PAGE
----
Equality Act and disability discrimination

Deafblind people are protected against unlawful discrimination by the Equality Act 2010, which replaced the Disability Discrimination Act 1995 and other non-discrimination legislation. 

People are protected on the basis of their ’protected characteristics’, which includes disability.   

These pages summarise a person’s right not to be discriminated against because of their disability. The Equality Act also offers protection to carers, friends, or relatives of disabled people if they are discriminated against because of their association with a disabled person. Those who are discriminated against because people perceive them to be disabled are also protected.

Prohibition of unlawful discrimination applies to employment settings, including recruitment processes, education settings, provision of goods, facilities and services, exercise of public functions, the disposal and management of premises and associations including private clubs.

Disabled people can experience discrimination in a number of ways so the Equality Act makes different types of discrimination unlawful. It also protects disabled people from victimisation and harassment and imposes a duty to make reasonable adjustments

Direct discrimination is when a person is treated worse than others because of their disability. Direct discrimination can never be justified.

To be successful in your direct discrimination claim you will have to show that there is a direct link between the poor treatment you encountered and your disability. You also need to be able to demonstrate that someone without a disability whose circumstances are materially the same as yours would have been treated better. 

Indirect discrimination happens when an apparently neutral provision, policy or practice disadvantages disabled people more than other people.

For example, if a call centre has a policy not to talk to a third party on the phone, this may discriminate against a deaf person who might need to use an interpreter.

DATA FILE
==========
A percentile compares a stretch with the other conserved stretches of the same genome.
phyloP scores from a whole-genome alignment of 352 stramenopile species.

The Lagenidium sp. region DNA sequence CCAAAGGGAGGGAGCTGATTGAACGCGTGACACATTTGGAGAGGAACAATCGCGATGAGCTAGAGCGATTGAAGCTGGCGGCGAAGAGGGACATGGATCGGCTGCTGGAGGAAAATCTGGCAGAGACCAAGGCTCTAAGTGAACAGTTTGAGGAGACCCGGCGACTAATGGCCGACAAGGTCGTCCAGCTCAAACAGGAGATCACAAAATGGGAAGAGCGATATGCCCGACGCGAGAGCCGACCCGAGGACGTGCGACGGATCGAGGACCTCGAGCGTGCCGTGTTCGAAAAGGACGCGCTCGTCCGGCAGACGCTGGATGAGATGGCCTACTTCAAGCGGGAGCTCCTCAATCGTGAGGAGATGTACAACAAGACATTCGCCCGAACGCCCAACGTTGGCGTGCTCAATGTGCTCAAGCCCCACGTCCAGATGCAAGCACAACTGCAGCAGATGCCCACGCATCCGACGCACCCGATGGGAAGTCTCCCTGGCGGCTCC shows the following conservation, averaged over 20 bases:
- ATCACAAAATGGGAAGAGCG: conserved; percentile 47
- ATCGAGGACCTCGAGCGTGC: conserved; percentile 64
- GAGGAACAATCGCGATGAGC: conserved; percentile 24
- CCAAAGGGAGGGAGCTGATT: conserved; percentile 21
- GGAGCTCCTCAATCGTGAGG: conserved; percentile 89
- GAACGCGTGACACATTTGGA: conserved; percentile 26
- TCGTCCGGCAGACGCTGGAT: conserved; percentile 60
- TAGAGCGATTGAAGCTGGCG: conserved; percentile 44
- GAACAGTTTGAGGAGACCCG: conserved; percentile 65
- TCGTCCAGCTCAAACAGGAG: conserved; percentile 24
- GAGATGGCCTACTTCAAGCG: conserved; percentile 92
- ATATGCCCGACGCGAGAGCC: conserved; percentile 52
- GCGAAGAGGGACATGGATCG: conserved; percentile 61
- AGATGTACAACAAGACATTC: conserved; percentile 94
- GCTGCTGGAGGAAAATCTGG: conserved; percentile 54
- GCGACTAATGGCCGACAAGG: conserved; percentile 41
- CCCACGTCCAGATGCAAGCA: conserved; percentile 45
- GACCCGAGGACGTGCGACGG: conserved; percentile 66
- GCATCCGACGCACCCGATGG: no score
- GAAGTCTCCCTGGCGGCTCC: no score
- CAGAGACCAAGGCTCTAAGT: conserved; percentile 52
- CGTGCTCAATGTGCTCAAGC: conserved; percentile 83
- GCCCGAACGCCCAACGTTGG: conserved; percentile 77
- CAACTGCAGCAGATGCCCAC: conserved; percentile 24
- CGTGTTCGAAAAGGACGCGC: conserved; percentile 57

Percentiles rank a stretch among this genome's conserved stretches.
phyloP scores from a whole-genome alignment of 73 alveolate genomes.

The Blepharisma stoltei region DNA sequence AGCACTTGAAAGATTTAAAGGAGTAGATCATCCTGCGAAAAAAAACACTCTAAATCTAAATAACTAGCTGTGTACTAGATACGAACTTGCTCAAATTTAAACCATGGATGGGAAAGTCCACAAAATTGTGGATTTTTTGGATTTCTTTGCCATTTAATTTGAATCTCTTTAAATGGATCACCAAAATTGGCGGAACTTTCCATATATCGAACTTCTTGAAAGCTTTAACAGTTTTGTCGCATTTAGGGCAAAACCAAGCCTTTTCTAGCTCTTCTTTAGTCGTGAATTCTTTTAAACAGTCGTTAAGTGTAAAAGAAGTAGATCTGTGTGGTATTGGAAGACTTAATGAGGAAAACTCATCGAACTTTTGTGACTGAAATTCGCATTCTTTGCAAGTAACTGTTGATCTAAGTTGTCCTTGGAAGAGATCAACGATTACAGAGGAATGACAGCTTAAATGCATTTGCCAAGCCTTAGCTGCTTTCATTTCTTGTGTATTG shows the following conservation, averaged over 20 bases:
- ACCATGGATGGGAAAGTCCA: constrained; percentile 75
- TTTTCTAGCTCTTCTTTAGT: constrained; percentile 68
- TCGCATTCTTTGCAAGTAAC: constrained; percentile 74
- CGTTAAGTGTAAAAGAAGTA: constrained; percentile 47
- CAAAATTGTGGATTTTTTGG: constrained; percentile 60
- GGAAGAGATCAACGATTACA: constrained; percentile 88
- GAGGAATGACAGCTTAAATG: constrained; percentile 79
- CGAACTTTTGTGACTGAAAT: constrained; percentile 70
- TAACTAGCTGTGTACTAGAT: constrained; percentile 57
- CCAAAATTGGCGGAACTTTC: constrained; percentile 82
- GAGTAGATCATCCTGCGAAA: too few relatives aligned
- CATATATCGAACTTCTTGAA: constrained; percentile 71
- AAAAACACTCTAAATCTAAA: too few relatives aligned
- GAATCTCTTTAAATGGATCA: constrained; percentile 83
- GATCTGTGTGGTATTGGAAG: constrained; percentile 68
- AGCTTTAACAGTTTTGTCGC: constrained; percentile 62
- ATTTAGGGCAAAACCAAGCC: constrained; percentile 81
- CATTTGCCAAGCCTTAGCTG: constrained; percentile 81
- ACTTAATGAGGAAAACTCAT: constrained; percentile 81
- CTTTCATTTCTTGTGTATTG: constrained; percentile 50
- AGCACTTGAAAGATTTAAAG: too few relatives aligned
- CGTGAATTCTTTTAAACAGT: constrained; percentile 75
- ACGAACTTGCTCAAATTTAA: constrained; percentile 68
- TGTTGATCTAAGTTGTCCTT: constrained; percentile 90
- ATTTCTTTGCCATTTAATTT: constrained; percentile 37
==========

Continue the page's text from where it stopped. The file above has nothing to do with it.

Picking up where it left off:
Indirect discrimination can be justified if it is a proportionate means of achieving a legitimate aim. If it is possible to show that the aim could be achieved in less restrictive ways, or that reasonable measures to mitigate the negative impact on disabled people were not considered, the discrimination usually cannot be justified.         

Discrimination arising from disability occurs when a person is treated poorly for a reason connected to their disability (not their disability itself) and this treatment cannot be justified as a proportionate means of achieving a legitimate aim, and the alleged discriminator was reasonably expected to know about the person’s disability.

This type of discrimination is usually very closely connected to the duty to make reasonable adjustments. The Equality Act requires employers, service or education providers, associations, public bodies and other organisations exercising public functions to make reasonable adjustments to avoid disabled people being put at a substantial disadvantage. 

In the context of support or service provision it does not matter whether the service is free or not. If you can show that reasonable adjustments could have been made to the job or to the service being provided, and that this could have prevented the discrimination from happening, the discrimination cannot be justified. 

This duty is anticipatory and requires taking proactive steps. Reasonable adjustments could include the provision of interpreters, information in alternative formats, equipment, alternative ways of support and service provision, changing policies, or making the building accessible. 

Disabled people should not be asked to pay any cost associated with making reasonable adjustments. The adjustment needs to be suitable for the specific person and what is reasonable will depend on each individual case.

If you think you have been discriminated against you can challenge this in a number of ways:  

  • Initially it is a good idea to raise the issue with the person / organisation concerned
  • If the situation is not resolved you should get legal advice as soon as possible as there are very tight deadlines for bringing discrimination claims 
  • Claims for discrimination in employment and the education of under-16 year-olds should be brought at tribunal; all other claims will have to be brought in the county court.  

You can get information and advice on the Equality Act from the Equality and Human Rights Commission’s helpline (EHRC). 

EHRC has published guidance and statutory codes of practice explaining the Act, all of which are available on their website.

You can also find Equality Act factsheets on the government’s Equalities Office website.

First published: Tuesday 29 May 2012
Updated: Tuesday 15 October 2013